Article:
The writer does not see any merit in the distinction. In cases of professional negligence the court has to decide what would have occurred in the absence of the negligent conduct. This is a hypothetical question. It is a question which may be answered in the past or in the future. It therefore becomes necessary to differentiate between events which are past historic and past hypothetical. This becomes very confusing. To label the plaintiff's disability in Hotson a 'past historic' event and not 'past hypothetical' appears to be no more than a semantic distinction.
It is an ineffective method of limiting loss of a chance liability. Such a distinction has the potential to revolutionise the law of damages as all damages questions are in a sense hypothetical questions. This approach may open the door to treating all claims, not on the traditional 'all or nothing' basis but as hypothetical chances with damages proportional to the fault of the defendant. Therefore it is recommended that this distinction be abandoned. Any extension of the loss of a chance theory must instead be within the framework of the Chaplin v Hicks paradigm. In Martelli McKegg the plaintiffs contracted with the solicitors in order to minimise any uncertainty which might arise in respect of receivership. This ensured their paradigmatic right to compete. Their loss of this chance is therefore compensable on the grounds of the Chaplin v Hicks paradigm rather than the false distinction between past historic, past hypothetical, and future events.
The English Court of Appeal adopted a similar approach to Martelli McKegg in Allied Maples. In this case the plaintiff, a carpet retailer purchased certain businesses and shop properties from another furnishings group. As a result of the transaction the plaintiff was landed with a contingent liability which in due course materialised. The plaintiff argued that had its solicitors brought the risk of this contingent liability to their attention, they would have taken steps to indemnify themselves in respect of such open ended liability. Due to the defendant's negligence they lost this chance.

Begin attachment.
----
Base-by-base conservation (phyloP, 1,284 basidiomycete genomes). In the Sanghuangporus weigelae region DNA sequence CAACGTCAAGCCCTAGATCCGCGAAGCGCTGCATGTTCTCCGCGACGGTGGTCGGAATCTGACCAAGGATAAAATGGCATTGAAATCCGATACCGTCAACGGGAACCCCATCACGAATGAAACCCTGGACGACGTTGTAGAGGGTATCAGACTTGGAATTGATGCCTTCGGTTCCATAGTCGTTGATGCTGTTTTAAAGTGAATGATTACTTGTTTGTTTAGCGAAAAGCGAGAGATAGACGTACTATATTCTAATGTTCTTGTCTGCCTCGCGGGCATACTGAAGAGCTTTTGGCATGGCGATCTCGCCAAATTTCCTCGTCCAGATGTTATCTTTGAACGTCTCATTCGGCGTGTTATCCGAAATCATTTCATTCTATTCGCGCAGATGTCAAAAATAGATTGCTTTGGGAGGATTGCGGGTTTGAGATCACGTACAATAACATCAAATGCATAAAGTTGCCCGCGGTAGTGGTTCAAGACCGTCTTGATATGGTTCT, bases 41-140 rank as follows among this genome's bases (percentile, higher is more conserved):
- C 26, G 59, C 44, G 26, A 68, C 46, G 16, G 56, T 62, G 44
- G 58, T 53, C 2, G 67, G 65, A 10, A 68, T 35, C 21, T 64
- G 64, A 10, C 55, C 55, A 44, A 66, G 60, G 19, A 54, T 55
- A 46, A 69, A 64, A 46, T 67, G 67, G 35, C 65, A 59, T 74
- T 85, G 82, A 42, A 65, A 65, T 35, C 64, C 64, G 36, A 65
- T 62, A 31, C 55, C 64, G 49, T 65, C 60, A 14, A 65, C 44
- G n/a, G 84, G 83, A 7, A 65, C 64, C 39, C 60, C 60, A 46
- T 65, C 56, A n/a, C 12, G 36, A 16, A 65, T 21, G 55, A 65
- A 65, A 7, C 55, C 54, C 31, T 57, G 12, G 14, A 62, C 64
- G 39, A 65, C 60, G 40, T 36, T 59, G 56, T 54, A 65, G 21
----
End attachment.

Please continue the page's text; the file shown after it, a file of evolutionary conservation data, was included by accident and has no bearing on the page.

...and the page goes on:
First of all the plaintiff had to prove on the balance of the probabilities, that were it aware of the contingent liability it would have taken steps to protect itself. Secondly it was then necessary to prove a substantial chance (which could be less than 50 percent) that negotiations with the vendor would have lead to an indemnity. Stuart Smith LJ in the majority judgement held that the plaintiffs had proved these two steps. However the writer believes that the dissenting judgment of Millet LJ is the better view.
His Honour argued that the second step could not be established by the plaintiffs. On the facts the chance that the plaintiffs were deprived of was the chance of persuading the vendor to act against its own interests by accepting a warranty which its own solicitors had struck out. Millet LJ, concerned at the speculative nature of this lost chance thought that there had to be some objective criteria by which the chance could be evaluated. Although the court could examine the relative bargaining strengths of the parties, the extent of the risk, and the effect on the deal if the vendor refused these were all unknown subjective matters which were unable to be inferred.